Gamiila (gamiila) wrote,

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A question of soul...

And so we get right back to the beginning and the basics...what does the soul mean in the Jossverse, and could Spike have achieved redemption without one?

When I first started to look for discussion groups and message boards for people with an interest in Buffy the Vampire Slayer a year and a half ago (already? blimey!), this was the first discussion I became embroiled in. And it looks as if I now may have to dive into it again, as my name has been put forward for participation in a panel that addresses that particular question at MR in June.

Problem is, I'm like a vampire: I like to talk big -- or maybe it's just that I like to talk. I don't feel particularly qualified to make any pronouncements on the subject, but that's hardly enough to stop me from trying to formulate an opinion. So, I've more or less agreed to do it.

Which means that yesterday, going home on the train, I was suddenly inspired to jot down a few thoughts on the question of souls, morality and how the notion of Theory of Mind might tie in with it. Haven't thought much about redemption yet, haven't even defined what it means (is it simply to be rescued from sin and its penalties, or is it something much more exalted?), but if I had to decide if Spike was being redeemed without his soul right now, my answer would be a resounding yes!yes!yes! If I was looking for an argument to support that theory, I would say that in 'Hellbound', it was clearly stated that the soul on its own wasn't enough, because if it had been, Spike would never have been seen fading in and out of the Underworld. Same with Angel: he's still had to spend his time eating rats for 90-odd years and 'helping the helpless' for at least 5 since acquiring his soul -- and IMO, his redemption is still a long way off. Actually, I would think Spike had a headstart on him there, because he gave his all to regain his soul, and seems to have adjusted so much better than Angel has in a 100-plus years of enforced soulfulness. Of course, I fully expect the writers to change that point of view around at the end of the show, because it is after all, Angel's show -- and I'll have to deal with it when it comes.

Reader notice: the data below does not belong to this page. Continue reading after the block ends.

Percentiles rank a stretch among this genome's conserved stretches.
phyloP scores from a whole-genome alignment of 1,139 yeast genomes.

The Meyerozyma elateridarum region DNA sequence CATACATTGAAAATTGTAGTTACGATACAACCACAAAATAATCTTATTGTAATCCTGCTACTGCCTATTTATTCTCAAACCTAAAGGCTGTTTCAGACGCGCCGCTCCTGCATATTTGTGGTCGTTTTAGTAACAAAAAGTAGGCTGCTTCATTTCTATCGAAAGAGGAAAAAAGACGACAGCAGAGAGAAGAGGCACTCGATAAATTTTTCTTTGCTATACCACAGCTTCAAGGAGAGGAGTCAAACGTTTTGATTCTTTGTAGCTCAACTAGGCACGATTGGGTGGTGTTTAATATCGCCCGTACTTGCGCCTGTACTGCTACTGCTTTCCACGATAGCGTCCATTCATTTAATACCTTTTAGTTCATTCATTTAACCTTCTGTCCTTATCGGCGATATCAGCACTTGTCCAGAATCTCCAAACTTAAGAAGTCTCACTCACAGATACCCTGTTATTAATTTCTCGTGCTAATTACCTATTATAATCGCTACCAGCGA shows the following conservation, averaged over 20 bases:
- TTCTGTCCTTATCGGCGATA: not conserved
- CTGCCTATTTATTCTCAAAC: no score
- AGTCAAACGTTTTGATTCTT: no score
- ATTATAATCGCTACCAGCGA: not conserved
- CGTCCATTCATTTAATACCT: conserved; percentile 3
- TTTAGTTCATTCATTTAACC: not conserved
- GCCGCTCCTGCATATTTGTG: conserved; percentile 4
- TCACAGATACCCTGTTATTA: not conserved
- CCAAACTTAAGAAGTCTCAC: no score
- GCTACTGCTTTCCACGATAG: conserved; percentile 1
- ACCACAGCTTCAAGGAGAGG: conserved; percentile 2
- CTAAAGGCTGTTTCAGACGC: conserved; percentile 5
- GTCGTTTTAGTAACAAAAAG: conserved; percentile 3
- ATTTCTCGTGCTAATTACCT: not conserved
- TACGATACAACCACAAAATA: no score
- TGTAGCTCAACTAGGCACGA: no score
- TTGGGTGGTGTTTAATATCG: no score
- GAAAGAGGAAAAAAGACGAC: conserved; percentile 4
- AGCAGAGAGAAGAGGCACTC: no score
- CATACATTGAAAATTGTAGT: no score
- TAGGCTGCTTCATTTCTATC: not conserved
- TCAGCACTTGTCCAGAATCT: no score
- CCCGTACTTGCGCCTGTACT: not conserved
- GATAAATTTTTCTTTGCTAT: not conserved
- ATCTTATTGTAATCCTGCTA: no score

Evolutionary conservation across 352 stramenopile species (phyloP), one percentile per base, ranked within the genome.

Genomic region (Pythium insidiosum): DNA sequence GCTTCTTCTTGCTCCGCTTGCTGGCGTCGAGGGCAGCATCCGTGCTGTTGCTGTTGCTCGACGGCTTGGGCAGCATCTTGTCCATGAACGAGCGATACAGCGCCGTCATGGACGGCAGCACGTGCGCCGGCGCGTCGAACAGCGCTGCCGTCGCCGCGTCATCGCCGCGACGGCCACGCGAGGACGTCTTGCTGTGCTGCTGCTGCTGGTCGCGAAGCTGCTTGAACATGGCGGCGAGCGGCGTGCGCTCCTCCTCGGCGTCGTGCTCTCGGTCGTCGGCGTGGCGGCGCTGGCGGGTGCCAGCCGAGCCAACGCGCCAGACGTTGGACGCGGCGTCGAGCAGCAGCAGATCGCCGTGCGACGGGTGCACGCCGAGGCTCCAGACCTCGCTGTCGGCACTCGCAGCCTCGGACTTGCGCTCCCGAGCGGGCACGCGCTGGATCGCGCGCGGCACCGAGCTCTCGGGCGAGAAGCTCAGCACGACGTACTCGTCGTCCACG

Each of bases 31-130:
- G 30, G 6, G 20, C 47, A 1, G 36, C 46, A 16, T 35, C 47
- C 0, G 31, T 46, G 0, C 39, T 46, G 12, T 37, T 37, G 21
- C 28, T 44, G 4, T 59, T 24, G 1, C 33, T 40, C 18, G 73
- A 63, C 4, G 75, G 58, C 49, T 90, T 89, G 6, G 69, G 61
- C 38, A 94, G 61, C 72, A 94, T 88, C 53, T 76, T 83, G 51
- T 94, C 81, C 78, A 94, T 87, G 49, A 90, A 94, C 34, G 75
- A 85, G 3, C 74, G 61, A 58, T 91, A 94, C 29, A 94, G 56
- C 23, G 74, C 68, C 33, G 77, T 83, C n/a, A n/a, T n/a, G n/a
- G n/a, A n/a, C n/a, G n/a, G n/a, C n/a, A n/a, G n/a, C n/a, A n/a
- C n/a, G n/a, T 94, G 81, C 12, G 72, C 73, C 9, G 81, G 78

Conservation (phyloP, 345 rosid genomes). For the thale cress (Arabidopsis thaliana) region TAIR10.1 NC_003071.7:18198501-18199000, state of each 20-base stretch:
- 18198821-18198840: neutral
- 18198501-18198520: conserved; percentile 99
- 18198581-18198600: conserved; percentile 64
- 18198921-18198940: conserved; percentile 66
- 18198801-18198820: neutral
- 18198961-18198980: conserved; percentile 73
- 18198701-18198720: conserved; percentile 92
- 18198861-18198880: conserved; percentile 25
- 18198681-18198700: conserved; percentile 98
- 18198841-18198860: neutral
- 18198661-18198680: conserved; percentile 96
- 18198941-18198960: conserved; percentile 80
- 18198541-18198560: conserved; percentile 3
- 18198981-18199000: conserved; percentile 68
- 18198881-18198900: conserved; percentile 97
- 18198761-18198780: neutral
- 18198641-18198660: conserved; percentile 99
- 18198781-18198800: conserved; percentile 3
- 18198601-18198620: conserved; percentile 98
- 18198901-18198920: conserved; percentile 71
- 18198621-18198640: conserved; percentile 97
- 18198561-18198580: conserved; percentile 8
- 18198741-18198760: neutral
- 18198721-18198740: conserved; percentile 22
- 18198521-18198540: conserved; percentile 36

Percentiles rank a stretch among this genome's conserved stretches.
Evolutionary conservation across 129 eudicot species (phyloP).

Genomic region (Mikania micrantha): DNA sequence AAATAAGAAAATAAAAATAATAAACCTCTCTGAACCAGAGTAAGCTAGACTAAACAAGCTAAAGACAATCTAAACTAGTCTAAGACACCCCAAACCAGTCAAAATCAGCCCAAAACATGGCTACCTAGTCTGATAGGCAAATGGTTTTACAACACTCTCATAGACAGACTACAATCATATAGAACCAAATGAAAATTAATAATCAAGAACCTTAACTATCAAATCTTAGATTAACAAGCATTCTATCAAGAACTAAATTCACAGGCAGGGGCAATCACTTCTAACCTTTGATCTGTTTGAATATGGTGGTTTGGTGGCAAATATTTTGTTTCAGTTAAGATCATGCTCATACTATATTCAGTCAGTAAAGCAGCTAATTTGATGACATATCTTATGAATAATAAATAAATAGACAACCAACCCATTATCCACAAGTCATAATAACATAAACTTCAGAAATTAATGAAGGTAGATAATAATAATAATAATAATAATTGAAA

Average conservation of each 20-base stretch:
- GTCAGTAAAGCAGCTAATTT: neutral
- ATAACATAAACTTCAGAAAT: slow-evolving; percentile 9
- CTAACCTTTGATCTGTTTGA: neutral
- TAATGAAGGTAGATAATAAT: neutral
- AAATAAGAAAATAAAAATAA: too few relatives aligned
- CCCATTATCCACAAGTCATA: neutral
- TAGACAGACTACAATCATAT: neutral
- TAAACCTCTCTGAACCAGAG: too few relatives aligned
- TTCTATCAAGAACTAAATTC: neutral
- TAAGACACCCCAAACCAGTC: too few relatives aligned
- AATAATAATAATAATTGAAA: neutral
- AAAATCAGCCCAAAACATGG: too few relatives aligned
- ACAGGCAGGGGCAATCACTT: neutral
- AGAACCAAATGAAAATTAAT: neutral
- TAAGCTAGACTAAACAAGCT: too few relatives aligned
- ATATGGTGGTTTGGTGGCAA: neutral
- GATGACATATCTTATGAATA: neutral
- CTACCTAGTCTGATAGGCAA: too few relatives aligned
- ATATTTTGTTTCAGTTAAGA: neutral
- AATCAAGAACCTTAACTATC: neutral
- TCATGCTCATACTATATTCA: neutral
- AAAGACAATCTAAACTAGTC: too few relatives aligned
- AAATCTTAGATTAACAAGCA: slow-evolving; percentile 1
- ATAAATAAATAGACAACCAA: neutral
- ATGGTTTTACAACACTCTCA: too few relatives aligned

But now that I'm pondering the question of soul and redemption, a related one (in my mind) pops up as well: what is evil, what does it mean in the Jossverse? We've seen the First Evil to be a big, ineffectual wuss, and we've seen all kinds of characters, ensouled or not, running amok...

If I'm going with the definition of 'evil' as 'morally bad', then I've seen plenty of examples where ensouled creatures meet the criterium with ease, e.g. the stupid frat boys who in their quest for power and riches feel no compunction about offering their dates up for sacrifice to a snake demon. Unless they had sold their souls to the demon before they started feeding him girls?